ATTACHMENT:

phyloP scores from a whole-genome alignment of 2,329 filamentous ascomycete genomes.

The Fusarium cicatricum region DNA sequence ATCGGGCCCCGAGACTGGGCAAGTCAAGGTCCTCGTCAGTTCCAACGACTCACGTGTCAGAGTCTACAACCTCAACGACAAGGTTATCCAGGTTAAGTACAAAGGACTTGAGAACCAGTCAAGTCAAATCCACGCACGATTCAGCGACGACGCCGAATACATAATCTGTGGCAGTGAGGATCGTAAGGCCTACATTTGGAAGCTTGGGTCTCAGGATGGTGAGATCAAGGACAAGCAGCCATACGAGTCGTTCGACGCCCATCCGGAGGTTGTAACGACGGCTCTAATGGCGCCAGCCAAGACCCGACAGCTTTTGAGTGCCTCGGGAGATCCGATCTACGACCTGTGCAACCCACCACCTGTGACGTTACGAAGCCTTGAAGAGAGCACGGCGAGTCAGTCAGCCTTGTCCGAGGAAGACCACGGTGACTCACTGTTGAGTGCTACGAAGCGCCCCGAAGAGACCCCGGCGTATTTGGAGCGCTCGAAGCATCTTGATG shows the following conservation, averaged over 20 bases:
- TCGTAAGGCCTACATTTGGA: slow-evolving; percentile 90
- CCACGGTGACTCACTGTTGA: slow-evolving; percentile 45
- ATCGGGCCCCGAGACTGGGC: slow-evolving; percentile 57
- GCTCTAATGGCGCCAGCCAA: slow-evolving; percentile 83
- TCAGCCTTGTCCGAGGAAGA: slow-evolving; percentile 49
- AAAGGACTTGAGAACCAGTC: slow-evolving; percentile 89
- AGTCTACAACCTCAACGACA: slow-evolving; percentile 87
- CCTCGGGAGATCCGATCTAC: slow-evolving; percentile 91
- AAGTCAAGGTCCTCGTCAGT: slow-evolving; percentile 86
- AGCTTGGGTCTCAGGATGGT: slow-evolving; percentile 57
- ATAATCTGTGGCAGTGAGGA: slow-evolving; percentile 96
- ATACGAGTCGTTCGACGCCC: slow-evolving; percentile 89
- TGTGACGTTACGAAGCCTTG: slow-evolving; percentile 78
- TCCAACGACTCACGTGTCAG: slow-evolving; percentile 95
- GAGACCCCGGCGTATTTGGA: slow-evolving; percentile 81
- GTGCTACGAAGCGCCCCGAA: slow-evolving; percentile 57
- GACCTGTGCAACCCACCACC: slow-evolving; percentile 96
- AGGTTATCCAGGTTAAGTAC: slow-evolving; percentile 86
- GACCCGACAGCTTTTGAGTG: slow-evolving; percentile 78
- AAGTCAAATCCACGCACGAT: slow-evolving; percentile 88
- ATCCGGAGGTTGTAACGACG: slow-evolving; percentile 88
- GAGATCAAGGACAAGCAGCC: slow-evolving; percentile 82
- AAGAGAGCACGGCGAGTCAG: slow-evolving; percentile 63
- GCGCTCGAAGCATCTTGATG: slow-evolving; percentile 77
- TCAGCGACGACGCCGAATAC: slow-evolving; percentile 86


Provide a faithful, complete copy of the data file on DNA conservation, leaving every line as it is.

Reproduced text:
phyloP scores from a whole-genome alignment of 2,329 filamentous ascomycete genomes.

The Fusarium cicatricum region DNA sequence ATCGGGCCCCGAGACTGGGCAAGTCAAGGTCCTCGTCAGTTCCAACGACTCACGTGTCAGAGTCTACAACCTCAACGACAAGGTTATCCAGGTTAAGTACAAAGGACTTGAGAACCAGTCAAGTCAAATCCACGCACGATTCAGCGACGACGCCGAATACATAATCTGTGGCAGTGAGGATCGTAAGGCCTACATTTGGAAGCTTGGGTCTCAGGATGGTGAGATCAAGGACAAGCAGCCATACGAGTCGTTCGACGCCCATCCGGAGGTTGTAACGACGGCTCTAATGGCGCCAGCCAAGACCCGACAGCTTTTGAGTGCCTCGGGAGATCCGATCTACGACCTGTGCAACCCACCACCTGTGACGTTACGAAGCCTTGAAGAGAGCACGGCGAGTCAGTCAGCCTTGTCCGAGGAAGACCACGGTGACTCACTGTTGAGTGCTACGAAGCGCCCCGAAGAGACCCCGGCGTATTTGGAGCGCTCGAAGCATCTTGATG shows the following conservation, averaged over 20 bases:
- TCGTAAGGCCTACATTTGGA: slow-evolving; percentile 90
- CCACGGTGACTCACTGTTGA: slow-evolving; percentile 45
- ATCGGGCCCCGAGACTGGGC: slow-evolving; percentile 57
- GCTCTAATGGCGCCAGCCAA: slow-evolving; percentile 83
- TCAGCCTTGTCCGAGGAAGA: slow-evolving; percentile 49
- AAAGGACTTGAGAACCAGTC: slow-evolving; percentile 89
- AGTCTACAACCTCAACGACA: slow-evolving; percentile 87
- CCTCGGGAGATCCGATCTAC: slow-evolving; percentile 91
- AAGTCAAGGTCCTCGTCAGT: slow-evolving; percentile 86
- AGCTTGGGTCTCAGGATGGT: slow-evolving; percentile 57
- ATAATCTGTGGCAGTGAGGA: slow-evolving; percentile 96
- ATACGAGTCGTTCGACGCCC: slow-evolving; percentile 89
- TGTGACGTTACGAAGCCTTG: slow-evolving; percentile 78
- TCCAACGACTCACGTGTCAG: slow-evolving; percentile 95
- GAGACCCCGGCGTATTTGGA: slow-evolving; percentile 81
- GTGCTACGAAGCGCCCCGAA: slow-evolving; percentile 57
- GACCTGTGCAACCCACCACC: slow-evolving; percentile 96
- AGGTTATCCAGGTTAAGTAC: slow-evolving; percentile 86
- GACCCGACAGCTTTTGAGTG: slow-evolving; percentile 78
- AAGTCAAATCCACGCACGAT: slow-evolving; percentile 88
- ATCCGGAGGTTGTAACGACG: slow-evolving; percentile 88
- GAGATCAAGGACAAGCAGCC: slow-evolving; percentile 82
- AAGAGAGCACGGCGAGTCAG: slow-evolving; percentile 63
- GCGCTCGAAGCATCTTGATG: slow-evolving; percentile 77
- TCAGCGACGACGCCGAATAC: slow-evolving; percentile 86